A self-home-made cake OR a self-made and home-made cake!

Lun-14

Banned
Hindi
Hi,

I myself made a cake today at home. I want to post the picture of it on Facebook with this caption:
A self-home-made cake! (or a self-made and home-made cake!)

The idea that I want to convey is that I myself have made the cake and I made the cake at home.

I am having difficulty. How to present both ideas in one line?

Thanks.
 
  • DonnyB

    Sixties Mod
    English UK Southern Standard English
    Actually, I need an adjective that tells both things, i.e. the cake made at home, and the cake made by myself.
    The short answer is that there isn't one. :(

    The neatest way of saying what you want, in a way that sounds idiomatic and natural, is something like "My home-made cake!" where the possessive "my" would generally be construed as meaning that you made it yourself.
     

    natkretep

    Moderato con anima (English Only)
    English (Singapore/UK), basic Chinese
    'Cake made by me at home'. If you're posting the picture, you probably won't need to say cake. I'd just write: Made by me at home. (Or similar: Made by my own fair hands at home.)
     

    heypresto

    Senior Member
    English - England
    It seems pretty likely that if you made the cake yourself you would have made it at home, but if you feel you need to stress it then any of the suggestions above will work nicely.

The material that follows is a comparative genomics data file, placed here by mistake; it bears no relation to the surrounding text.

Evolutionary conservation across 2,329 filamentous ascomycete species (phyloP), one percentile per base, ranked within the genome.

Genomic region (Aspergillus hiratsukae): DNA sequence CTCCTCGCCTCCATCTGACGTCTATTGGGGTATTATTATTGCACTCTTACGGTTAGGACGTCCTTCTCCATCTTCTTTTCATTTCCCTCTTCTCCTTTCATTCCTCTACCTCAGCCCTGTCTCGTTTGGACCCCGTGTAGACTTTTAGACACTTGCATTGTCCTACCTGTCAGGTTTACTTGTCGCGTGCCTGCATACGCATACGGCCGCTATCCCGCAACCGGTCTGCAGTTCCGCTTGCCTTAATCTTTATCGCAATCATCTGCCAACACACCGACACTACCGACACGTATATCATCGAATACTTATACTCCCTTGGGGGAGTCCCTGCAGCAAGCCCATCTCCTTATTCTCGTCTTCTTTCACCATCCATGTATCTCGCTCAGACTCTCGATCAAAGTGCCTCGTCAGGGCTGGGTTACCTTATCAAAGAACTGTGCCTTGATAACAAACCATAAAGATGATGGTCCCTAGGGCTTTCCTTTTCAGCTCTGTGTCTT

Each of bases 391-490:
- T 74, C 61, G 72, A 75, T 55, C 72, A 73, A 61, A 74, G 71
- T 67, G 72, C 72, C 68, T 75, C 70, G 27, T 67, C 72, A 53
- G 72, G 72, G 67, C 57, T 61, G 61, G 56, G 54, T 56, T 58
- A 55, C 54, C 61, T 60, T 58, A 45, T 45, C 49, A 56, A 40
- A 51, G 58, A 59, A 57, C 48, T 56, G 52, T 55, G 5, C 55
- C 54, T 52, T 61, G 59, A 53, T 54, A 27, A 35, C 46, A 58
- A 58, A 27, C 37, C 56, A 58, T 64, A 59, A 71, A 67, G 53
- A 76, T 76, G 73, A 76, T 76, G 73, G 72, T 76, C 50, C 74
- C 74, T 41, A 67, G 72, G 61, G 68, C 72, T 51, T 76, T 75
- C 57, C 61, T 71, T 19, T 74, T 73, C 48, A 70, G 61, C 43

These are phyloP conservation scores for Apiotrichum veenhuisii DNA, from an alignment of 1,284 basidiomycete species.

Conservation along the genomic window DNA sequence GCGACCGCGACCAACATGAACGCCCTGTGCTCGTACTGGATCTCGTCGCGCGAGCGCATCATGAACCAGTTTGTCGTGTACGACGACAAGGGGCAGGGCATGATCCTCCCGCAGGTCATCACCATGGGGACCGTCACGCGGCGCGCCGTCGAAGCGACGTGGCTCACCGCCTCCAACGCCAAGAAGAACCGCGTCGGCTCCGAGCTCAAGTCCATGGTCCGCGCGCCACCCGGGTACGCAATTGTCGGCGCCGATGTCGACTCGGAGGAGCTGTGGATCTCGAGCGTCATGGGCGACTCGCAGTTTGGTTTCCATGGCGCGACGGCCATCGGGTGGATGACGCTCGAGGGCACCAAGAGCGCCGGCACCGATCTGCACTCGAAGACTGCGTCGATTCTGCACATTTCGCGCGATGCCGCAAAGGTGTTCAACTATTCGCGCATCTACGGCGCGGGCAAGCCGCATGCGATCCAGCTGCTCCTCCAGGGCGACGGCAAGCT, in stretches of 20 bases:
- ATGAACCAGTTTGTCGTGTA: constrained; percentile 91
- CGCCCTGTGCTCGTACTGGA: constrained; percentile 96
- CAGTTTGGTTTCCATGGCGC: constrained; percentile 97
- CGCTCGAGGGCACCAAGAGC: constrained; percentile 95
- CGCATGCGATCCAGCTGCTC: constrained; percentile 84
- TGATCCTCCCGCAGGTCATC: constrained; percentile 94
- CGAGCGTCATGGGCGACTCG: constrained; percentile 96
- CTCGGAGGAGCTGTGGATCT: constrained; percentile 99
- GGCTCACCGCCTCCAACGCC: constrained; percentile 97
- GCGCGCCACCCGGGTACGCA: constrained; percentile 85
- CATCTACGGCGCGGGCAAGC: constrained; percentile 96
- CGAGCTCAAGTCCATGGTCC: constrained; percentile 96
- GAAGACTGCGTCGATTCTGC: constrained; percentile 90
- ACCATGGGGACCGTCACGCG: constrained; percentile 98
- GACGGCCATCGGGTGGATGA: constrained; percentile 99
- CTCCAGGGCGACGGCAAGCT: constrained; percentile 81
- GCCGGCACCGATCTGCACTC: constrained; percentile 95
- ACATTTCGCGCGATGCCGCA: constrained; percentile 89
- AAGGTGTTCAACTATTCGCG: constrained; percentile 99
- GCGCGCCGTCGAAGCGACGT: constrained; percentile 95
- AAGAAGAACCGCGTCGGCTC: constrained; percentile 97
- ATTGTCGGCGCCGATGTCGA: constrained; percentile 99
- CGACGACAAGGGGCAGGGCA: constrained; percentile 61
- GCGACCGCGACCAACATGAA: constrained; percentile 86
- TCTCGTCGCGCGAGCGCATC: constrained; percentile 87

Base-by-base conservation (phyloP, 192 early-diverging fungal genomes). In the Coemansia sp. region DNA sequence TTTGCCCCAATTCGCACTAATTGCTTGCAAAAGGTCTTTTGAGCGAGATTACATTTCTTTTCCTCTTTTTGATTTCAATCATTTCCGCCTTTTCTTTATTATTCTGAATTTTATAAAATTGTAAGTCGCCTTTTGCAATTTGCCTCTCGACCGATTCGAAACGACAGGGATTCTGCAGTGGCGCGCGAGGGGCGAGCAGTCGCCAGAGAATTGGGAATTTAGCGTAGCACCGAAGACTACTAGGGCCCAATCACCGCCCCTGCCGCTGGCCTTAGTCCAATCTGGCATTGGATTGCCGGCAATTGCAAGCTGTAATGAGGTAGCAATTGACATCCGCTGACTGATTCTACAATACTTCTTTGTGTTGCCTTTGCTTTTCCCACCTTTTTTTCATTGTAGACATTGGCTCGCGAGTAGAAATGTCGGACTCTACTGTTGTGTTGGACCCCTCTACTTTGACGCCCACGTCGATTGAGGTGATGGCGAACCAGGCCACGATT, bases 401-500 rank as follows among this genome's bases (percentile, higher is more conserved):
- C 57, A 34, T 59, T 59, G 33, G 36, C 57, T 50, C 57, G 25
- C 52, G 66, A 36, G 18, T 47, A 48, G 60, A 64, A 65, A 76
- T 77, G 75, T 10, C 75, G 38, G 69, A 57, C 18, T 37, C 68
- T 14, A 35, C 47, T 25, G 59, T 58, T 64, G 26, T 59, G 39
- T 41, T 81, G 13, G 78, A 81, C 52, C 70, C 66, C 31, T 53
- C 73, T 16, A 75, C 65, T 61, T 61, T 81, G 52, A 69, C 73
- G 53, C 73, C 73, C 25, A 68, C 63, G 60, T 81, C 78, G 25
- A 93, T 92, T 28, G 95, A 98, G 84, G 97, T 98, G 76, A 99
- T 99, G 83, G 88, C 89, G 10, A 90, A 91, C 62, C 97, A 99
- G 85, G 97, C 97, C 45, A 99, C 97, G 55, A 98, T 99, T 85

wandle

    Senior Member
    English - British
    You could say simply: 'Made this at home myself!'

    That is a common type of caption, and it is usual to leave out the word 'I'.

    Another common expression is: 'All my own work!'

    People use this to express their pride in doing something without any help. This can imply no external facilities as well as no other person being involved.
     

    Packard

    Senior Member
    USA, English
    I walked into a delicatessen once and asked if the lasagna was "home made" and the owner said, "For me, it's home made; for you it's store bought".

    If it was made at home, it is "home made", but not necessarily by you.

    Is this cake home made?

    Yes, my mother baked it.

    I think I would say, "It's home made; I baked it myself", thus eliminating all ambiguity.
     

    Natrina

    New Member
    India-Tamil & English
    " A cake of my make"
    It seems good to me for a facebook post though
     
    Last edited:

    Hermione Golightly

    Senior Member
    British English
    'Home-made' contrasts with 'shop-bought'. If you yourself made the cake people will assume it was made at home. So, "I made this cake myself!".
     
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